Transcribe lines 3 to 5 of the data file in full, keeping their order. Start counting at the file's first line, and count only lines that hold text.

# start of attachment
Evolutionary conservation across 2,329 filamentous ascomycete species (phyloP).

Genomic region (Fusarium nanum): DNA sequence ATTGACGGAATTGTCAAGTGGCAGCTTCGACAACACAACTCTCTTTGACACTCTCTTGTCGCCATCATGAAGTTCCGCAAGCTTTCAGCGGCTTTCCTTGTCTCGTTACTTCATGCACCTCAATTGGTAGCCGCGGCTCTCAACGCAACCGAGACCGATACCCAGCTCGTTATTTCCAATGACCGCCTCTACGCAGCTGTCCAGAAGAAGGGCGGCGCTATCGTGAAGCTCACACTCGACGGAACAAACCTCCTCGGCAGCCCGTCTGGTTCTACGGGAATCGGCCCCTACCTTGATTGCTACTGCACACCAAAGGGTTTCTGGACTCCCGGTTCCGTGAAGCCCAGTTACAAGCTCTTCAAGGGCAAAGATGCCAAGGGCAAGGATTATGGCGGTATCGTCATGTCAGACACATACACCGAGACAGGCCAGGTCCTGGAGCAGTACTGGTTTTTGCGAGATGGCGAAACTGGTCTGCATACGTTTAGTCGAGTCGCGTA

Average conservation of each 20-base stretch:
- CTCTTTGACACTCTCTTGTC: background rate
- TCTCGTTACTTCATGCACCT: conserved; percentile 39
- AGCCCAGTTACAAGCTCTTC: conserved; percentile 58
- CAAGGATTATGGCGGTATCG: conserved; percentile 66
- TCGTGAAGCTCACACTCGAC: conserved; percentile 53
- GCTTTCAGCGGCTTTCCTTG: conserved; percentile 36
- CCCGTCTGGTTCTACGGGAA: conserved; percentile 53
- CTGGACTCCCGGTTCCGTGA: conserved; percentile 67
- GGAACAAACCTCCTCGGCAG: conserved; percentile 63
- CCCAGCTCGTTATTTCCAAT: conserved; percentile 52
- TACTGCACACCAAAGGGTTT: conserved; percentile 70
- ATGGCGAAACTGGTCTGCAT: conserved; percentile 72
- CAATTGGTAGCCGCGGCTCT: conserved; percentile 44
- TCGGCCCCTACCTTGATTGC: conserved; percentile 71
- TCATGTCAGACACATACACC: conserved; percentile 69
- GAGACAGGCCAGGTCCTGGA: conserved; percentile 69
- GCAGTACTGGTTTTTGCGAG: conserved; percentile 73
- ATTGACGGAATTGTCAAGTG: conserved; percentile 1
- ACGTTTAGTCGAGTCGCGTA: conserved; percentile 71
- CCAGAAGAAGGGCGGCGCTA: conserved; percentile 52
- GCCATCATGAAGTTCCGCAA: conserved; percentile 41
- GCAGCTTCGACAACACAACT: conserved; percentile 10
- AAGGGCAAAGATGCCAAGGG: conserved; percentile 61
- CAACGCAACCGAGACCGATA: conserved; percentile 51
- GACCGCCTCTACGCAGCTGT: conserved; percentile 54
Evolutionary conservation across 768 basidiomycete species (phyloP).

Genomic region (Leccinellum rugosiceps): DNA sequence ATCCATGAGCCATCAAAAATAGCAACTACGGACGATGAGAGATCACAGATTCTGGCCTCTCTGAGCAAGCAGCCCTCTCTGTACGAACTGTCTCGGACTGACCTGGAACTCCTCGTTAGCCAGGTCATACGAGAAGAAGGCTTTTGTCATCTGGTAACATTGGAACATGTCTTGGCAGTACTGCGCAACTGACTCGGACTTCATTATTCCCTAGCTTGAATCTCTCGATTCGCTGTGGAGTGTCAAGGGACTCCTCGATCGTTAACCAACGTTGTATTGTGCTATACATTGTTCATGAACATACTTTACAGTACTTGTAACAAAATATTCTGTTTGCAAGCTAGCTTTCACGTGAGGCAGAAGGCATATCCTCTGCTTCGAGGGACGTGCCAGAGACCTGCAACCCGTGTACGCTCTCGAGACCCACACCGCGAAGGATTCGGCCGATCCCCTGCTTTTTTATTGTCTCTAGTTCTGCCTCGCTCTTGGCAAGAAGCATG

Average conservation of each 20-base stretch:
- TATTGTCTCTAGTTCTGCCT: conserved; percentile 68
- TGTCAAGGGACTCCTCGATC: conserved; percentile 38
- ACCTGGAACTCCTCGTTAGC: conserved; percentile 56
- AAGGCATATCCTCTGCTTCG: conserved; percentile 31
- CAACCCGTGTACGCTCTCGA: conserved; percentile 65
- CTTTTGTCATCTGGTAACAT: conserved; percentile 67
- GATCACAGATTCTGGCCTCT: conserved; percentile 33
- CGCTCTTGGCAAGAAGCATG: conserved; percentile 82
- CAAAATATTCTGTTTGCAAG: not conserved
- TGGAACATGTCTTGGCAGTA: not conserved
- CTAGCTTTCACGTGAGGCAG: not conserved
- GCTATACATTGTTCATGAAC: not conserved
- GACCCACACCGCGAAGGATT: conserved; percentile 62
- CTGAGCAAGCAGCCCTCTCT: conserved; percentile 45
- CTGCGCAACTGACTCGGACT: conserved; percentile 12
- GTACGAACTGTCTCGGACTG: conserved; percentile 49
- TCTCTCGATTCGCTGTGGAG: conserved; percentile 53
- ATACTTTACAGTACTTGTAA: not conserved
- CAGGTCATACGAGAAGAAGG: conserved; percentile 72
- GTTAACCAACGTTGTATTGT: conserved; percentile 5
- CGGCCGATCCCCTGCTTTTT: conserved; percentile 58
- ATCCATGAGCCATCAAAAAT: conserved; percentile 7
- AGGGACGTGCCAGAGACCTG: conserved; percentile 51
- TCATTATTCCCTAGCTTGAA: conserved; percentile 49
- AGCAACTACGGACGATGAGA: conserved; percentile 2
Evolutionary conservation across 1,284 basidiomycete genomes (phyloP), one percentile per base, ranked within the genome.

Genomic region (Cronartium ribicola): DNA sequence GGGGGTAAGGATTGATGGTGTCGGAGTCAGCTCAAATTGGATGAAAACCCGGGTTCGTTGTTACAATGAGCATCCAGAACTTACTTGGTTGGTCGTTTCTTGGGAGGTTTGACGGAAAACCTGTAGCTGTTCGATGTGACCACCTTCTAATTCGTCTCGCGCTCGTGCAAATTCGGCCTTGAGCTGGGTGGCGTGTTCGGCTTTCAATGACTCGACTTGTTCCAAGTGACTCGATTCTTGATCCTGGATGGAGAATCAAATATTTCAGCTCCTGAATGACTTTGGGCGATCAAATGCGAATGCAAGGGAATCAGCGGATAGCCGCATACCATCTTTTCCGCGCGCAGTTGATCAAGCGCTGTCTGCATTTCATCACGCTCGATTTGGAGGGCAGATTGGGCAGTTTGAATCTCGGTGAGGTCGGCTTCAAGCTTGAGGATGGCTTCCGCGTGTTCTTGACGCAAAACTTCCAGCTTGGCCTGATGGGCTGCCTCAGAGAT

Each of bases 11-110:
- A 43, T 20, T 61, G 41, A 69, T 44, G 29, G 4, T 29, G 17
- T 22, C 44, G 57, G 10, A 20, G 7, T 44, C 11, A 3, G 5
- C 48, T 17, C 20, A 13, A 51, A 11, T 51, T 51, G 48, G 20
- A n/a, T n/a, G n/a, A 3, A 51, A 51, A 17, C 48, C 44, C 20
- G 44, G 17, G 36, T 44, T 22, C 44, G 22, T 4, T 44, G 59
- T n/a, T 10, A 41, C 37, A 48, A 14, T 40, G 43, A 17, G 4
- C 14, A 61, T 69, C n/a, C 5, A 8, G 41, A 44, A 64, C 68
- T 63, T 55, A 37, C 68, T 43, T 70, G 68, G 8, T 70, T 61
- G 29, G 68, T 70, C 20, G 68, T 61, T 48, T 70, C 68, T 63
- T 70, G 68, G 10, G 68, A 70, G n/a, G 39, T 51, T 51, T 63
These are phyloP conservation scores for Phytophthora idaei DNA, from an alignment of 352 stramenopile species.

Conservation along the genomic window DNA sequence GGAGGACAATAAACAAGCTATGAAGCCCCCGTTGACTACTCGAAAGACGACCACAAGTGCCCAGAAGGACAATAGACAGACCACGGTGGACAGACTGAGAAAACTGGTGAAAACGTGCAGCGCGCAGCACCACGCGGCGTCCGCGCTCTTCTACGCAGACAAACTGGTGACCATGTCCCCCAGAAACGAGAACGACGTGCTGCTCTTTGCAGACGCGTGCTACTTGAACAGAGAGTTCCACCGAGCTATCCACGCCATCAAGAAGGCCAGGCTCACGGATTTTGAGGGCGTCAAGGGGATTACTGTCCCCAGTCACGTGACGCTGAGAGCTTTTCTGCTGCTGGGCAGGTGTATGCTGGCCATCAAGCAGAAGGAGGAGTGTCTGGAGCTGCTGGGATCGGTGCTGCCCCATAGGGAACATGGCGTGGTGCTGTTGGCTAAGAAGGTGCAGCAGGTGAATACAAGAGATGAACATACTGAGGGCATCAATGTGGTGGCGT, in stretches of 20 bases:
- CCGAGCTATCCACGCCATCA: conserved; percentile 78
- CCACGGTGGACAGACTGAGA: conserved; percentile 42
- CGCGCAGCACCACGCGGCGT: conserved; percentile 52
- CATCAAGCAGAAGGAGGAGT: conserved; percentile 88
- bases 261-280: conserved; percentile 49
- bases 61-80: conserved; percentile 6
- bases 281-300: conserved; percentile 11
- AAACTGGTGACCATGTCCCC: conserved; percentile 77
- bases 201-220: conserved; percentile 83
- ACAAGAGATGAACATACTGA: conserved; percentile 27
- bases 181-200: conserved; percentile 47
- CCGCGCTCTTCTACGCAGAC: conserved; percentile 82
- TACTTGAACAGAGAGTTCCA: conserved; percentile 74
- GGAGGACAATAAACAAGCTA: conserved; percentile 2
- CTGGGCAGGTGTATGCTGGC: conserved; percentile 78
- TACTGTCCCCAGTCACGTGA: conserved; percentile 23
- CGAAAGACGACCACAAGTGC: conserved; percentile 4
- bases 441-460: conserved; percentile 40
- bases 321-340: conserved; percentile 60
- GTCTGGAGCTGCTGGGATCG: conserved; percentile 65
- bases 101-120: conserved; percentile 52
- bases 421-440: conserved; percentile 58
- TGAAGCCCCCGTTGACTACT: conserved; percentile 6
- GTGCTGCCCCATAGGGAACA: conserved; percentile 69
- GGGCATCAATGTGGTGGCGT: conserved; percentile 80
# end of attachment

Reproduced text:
Average conservation of each 20-base stretch:
- CTCTTTGACACTCTCTTGTC: background rate
- TCTCGTTACTTCATGCACCT: conserved; percentile 39